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THE ECONOMIST: The state of Texas spending

🕐 4 min read

This year, the State of Texas will spend more than $140 billion. With about 27.5 million residents, more than 260,000 square miles and a $1.5 trillion economy, substantial resources are required to maintain quality of life and public safety, provide for education and infrastructure, and serve as a safety net through social programs.

Detailed databases related to spending and budgets for the state are readily available. For example, the Texas Comptroller’s Office maintains a detailed dataset of expenditures by category (www.TexasTransparency.org), which provides a look at where the money goes down to the penny. Here is a rundown of categories where spending topped $1 billion per year based on actual state outlays during fiscal 2015 (which ended Aug. 31).

Just over $1 billion was spent in 2015 for repairs and maintenance, including buildings and other real estate as well as computer software. Another billion went to supplies and materials, including more than $251 million for medical supplies. Debt payments are a notable use of funds, with more than $1 billion going to interest and $7 billion to principal payments. The state invested almost $6 billion in short-term investments and funds, which is largely a function of cash management through the year. Professional services and fees reached almost $3 billion; these are things such as medical services, architectural and engineering services, information technology services and legal services.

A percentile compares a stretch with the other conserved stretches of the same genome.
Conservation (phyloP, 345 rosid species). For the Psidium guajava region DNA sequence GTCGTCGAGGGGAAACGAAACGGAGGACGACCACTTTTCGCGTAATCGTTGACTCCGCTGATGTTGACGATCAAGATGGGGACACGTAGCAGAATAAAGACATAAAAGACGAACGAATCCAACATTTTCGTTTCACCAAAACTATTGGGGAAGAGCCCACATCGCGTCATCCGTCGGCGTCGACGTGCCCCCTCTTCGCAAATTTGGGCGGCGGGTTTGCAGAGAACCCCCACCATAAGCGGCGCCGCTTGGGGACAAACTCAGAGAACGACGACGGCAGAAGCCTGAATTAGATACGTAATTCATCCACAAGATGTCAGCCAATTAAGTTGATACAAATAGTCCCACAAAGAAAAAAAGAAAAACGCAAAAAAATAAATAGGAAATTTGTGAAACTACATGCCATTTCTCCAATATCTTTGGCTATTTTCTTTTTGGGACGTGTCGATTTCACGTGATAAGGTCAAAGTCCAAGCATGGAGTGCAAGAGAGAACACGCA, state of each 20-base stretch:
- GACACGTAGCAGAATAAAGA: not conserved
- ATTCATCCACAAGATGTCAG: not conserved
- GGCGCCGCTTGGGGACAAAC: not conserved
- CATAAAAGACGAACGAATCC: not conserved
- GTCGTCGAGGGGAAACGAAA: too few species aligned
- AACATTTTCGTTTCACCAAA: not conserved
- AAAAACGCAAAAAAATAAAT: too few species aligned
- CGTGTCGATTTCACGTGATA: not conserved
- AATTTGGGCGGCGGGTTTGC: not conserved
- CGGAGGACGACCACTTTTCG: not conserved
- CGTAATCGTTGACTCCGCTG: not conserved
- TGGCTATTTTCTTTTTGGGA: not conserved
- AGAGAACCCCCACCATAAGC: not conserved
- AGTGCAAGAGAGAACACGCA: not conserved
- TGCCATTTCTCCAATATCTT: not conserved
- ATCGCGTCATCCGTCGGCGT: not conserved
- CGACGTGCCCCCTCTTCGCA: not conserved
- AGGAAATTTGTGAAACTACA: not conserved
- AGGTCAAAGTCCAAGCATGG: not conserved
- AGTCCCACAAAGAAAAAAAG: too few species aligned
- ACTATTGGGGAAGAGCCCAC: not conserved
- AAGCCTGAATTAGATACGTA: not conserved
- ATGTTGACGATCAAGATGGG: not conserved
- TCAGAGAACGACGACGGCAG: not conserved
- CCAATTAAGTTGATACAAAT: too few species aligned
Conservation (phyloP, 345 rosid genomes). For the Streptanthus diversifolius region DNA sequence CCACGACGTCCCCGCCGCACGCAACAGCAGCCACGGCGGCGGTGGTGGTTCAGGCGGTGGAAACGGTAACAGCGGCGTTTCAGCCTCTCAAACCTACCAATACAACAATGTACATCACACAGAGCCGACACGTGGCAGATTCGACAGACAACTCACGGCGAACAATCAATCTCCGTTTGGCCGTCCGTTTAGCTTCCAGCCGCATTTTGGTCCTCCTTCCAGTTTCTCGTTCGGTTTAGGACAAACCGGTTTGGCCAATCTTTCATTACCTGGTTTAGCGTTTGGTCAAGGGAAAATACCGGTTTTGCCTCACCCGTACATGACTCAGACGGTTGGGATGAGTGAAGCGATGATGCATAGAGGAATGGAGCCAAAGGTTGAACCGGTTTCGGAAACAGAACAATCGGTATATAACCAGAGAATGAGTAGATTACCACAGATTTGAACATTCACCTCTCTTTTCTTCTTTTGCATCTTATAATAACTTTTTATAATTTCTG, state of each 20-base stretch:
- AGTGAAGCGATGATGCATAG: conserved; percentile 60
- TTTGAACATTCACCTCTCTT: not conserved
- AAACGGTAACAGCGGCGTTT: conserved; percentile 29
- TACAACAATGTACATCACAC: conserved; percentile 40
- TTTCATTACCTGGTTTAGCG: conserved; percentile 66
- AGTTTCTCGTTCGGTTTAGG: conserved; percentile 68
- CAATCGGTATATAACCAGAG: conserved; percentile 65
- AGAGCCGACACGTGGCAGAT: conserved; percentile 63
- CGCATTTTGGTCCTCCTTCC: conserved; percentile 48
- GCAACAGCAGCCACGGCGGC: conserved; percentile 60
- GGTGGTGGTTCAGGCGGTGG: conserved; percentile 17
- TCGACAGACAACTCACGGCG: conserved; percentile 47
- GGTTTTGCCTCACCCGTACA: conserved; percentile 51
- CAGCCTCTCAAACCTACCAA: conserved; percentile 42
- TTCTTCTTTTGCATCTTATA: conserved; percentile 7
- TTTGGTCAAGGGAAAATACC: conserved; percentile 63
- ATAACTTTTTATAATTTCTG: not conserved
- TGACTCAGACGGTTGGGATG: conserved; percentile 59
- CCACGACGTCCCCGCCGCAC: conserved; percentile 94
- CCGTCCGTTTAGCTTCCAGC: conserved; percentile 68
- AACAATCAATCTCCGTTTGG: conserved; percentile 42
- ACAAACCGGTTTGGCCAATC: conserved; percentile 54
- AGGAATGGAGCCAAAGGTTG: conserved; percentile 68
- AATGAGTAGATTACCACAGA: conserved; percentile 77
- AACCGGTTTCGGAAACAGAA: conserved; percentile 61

Infrastructure improvement is one place where Texas spends significant money. Spending for highway construction, maintenance and right of way topped $5 billion last year. However, with rapid population and economic growth, congestion remains a problem in urban areas. Maintenance and safety enhancements are desperately required in many areas, but funding limits preclude addressing all needs. If the state’s roadways are not well maintained and expansion projects are not undertaken to help keep congestion under control, it will cost much more in the future, both in terms of additional outlays and especially in lost productivity and efficiency. There has been some progress given additional funds allocated during recent legislative sessions, but $5 billion per year simply won’t cut it given the growing needs and miles of roadways.

Employee benefits approach $8 billion per year, including sizable outlays for retirement programs. Like many states, Texas is facing a substantial unfunded-pension problem. Many state employees have “defined benefit” retirement plans, meaning that their benefits are based on some set criteria (such as years of service and salary level) rather than amounts they have contributed. It is crucial to ensure that we are setting enough money aside to deal with these obligations in the future.

Salaries and wages for state employees topped $11 billion in 2015. Nearly $6 billion went to permanent, full-time state employees, and more than $4 billion went to higher education salaries, including faculty and staff.